Can you imagine, assuming the Democrats control Congress, having Bill Clinton to send up to the Hill to talk with Harry Reid and Nancy Pelosi and their senior teams about pushing through legislation? Or let’s say John Dingell doesn’t retire. He might find Bill Clinton a tough person to say no to on mileage standards. In some ways it would be almost like a second presidency for him, albeit one conducted behind the scenes, and conducted with the benefit of having made all the rookie mistakes the first time around. It could be of enormous benefit to her and, to the extent that his presence will help her accomplish progressive goals on health care and such, the country.

That said, there are certain matters on which his position is more conservative than hers, or more in line with large financial interests, and those will bear watching. Mostly, here, I mean trade and labor issues. Hillary has inched out toward a position of free trade but with an asterisk, taking more seriously organized labor’s demand that codicils specifying minimal labor standards be attached to all trade agreements. On other issues, like making the right to organize easier at US workplaces, labor will likely push her hard to move much faster than her husband did. There, his advice may be even more cautious than her instincts.

I expect Bill’s public role will be limited. But he will advise her on everything.

Q: In 2000, when Al Gore did not take office despite having received nearly 600,000 more votes than George W. Bush, it seemed axiomatic that there would be a movement to scrap the electoral college system. Yet no such movement has emerged. Can you see a viable path toward achieving this, and what do you see as the major obstacles to it?

Jim Ledbetter, Deputy Managing Editor, CNN Money

MT: There has been a mini-movement, but it obviously hasn’t caught much fire. The idea behind the movement is called the national popular vote. Under it, states whose electoral college votes total at least 270 (a majority) would sign a compact agreeing that they would give their electoral votes to the winner of the national popular vote. This is complicated, difficult to achieve, and a little strange. Say state X signed the compact, candidate A won state X, but candidate B won the national popular vote: state X would still be committed to giving its electoral college votes to candidate B.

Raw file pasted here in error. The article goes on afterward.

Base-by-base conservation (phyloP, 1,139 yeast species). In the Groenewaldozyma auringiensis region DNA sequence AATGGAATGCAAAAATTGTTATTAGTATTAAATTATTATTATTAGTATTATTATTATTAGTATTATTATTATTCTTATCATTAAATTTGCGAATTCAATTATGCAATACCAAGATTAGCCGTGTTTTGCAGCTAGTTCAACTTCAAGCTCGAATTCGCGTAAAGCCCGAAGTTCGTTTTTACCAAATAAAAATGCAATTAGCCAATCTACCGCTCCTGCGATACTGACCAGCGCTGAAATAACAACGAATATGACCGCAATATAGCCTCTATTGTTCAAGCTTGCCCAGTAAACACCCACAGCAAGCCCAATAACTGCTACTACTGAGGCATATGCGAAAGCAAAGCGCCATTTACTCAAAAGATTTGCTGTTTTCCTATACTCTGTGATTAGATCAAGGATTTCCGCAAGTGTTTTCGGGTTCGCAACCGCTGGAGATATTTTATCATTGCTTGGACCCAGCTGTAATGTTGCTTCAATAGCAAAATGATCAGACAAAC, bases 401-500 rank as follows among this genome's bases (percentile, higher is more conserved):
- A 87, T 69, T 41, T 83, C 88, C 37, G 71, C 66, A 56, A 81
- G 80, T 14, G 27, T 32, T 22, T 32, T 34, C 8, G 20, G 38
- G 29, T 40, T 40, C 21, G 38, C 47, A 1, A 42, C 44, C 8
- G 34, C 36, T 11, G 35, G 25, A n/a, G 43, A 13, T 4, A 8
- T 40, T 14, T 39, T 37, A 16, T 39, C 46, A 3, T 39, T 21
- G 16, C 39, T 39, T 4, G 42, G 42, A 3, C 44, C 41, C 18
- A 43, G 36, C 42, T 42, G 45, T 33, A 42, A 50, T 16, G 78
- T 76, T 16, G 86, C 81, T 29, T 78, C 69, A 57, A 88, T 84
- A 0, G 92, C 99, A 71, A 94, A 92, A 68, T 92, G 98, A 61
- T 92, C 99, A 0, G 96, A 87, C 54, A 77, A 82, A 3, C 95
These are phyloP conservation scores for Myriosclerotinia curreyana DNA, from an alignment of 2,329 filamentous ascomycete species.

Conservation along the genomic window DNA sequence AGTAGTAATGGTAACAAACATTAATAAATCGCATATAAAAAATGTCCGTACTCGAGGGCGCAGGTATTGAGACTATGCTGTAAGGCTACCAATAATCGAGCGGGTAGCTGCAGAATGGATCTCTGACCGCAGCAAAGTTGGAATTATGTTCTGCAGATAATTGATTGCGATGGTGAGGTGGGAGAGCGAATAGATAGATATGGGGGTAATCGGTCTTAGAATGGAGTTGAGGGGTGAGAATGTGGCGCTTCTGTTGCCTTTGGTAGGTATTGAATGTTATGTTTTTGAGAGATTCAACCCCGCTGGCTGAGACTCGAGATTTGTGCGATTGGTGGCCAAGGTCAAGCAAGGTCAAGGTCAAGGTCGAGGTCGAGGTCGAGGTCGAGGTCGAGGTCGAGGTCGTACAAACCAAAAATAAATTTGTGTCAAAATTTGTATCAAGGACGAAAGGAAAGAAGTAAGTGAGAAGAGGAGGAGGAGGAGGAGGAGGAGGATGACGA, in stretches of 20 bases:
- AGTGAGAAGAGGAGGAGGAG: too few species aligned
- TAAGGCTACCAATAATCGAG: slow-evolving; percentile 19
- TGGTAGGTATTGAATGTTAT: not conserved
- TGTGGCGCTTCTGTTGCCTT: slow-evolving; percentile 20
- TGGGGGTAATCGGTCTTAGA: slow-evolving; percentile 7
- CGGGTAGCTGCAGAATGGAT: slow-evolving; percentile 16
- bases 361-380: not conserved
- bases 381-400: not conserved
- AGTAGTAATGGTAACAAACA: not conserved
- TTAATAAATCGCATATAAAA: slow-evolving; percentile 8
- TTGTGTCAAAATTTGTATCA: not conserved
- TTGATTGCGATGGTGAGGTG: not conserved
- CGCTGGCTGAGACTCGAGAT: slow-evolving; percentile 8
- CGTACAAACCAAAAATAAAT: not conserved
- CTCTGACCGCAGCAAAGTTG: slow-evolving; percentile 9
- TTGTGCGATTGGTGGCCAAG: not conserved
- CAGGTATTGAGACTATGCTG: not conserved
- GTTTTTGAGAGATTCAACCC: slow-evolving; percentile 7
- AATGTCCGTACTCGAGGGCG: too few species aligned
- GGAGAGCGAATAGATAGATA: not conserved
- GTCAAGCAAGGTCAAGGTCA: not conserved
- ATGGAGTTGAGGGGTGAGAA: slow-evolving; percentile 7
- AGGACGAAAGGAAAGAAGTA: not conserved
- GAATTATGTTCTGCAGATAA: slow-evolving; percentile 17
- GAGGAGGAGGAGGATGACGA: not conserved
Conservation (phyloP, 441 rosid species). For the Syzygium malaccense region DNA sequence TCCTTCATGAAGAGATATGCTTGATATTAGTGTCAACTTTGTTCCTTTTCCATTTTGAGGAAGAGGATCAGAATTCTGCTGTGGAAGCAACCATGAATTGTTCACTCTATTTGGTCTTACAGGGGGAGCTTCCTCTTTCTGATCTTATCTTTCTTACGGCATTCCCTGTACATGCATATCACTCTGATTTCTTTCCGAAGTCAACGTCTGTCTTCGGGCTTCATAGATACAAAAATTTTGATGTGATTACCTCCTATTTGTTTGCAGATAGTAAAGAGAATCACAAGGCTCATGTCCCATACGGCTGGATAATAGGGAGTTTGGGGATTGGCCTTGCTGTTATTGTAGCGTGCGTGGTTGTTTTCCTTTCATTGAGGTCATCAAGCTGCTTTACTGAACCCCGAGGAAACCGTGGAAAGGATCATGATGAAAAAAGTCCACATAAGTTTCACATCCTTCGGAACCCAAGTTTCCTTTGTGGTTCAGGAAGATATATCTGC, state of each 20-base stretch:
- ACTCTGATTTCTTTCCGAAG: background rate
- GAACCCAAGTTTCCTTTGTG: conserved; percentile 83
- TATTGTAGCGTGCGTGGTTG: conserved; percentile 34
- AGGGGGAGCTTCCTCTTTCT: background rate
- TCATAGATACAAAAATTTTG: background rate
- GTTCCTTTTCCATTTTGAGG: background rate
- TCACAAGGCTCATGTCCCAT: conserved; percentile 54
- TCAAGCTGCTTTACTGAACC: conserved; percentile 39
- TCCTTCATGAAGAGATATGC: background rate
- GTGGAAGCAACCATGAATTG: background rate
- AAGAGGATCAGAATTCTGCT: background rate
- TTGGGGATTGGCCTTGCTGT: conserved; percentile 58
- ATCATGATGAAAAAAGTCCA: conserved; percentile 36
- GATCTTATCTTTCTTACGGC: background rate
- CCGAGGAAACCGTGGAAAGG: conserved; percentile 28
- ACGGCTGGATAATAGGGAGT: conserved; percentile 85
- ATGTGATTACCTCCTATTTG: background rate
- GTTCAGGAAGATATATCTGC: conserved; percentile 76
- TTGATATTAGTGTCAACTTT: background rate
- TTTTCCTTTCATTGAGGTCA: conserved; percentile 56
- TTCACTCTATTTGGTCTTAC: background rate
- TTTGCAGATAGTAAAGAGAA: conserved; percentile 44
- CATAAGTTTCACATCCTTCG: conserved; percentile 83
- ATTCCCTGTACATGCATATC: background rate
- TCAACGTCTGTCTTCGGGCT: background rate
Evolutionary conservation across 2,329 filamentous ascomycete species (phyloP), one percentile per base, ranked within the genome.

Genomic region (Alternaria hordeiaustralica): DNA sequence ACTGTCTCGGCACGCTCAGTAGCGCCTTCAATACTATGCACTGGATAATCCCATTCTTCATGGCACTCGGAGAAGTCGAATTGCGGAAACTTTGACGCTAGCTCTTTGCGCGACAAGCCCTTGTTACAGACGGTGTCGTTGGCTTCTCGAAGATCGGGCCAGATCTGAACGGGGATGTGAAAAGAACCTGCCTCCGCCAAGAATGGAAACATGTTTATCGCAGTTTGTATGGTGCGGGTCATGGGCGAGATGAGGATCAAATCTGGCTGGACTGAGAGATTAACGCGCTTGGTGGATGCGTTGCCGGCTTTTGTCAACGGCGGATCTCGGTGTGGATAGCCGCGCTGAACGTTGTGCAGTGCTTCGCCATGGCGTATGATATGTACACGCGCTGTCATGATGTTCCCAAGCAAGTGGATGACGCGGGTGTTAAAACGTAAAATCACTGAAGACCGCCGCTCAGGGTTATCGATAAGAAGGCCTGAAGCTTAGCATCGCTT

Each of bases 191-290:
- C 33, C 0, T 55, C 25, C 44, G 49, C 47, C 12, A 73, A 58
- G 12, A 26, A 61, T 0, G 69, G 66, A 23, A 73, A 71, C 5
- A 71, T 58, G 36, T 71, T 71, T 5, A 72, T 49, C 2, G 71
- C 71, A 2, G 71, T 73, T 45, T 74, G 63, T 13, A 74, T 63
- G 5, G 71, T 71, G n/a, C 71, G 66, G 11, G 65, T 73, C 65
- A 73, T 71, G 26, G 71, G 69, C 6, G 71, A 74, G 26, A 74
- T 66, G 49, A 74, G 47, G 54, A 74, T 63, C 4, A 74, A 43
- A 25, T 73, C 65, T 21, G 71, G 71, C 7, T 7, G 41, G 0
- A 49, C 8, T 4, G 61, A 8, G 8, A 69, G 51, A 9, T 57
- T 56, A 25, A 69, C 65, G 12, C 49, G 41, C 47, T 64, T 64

So why would any state do this? Because such a system, in requiring a candidate to think of winning the popular vote as opposed to winning the electoral college, would force the candidate to campaign in more states. In the past half-century, according to studies, the number of electoral college votes that are truly up for grabs has nearly halved, from 345 to about 180. A national popular vote would open that back up and force candidates to campaign in states they don’t much bother to campaign in now because they’re either firmly red or blue.

One state, Maryland, has actually passed it into law. In Illinois, it has passed both houses of the state legislature. It has been introduced in thirty-five states and passed one or both houses in five others. But the push it really needs is from the large states that are either reliably blue or red, notably California, New York, and Texas, and its progress in those states has been limited.

Then, of course, there’s the more recent news out of California about divvying up electoral college votes by congressional district. I don’t count this as “reform” because this is obviously an attempt by conservative activists to seal next year’s presidential election in the GOP’s favor—that is, instead of winning all fifty-seven of California’s electoral votes, the Democrat would win only those votes from the congressional districts he or she carries, which would probably amount to about thirty-five. Thus it’s an automatic twenty-two more electoral votes for the Republican candidate.

Democratic and liberal political professionals in the state have recently organized a highly effective campaign against the initiative. For the time being, it appears to have collapsed. But if pro-initiative forces somehow manage to regroup and get the measure on the ballot next June, for an election in which turnout will be unusually low, and if it should pass, it will mean that in the general election the Democratic candidate will need to win every toss-up state plus either Ohio or Florida.

This Issue

November 8, 2007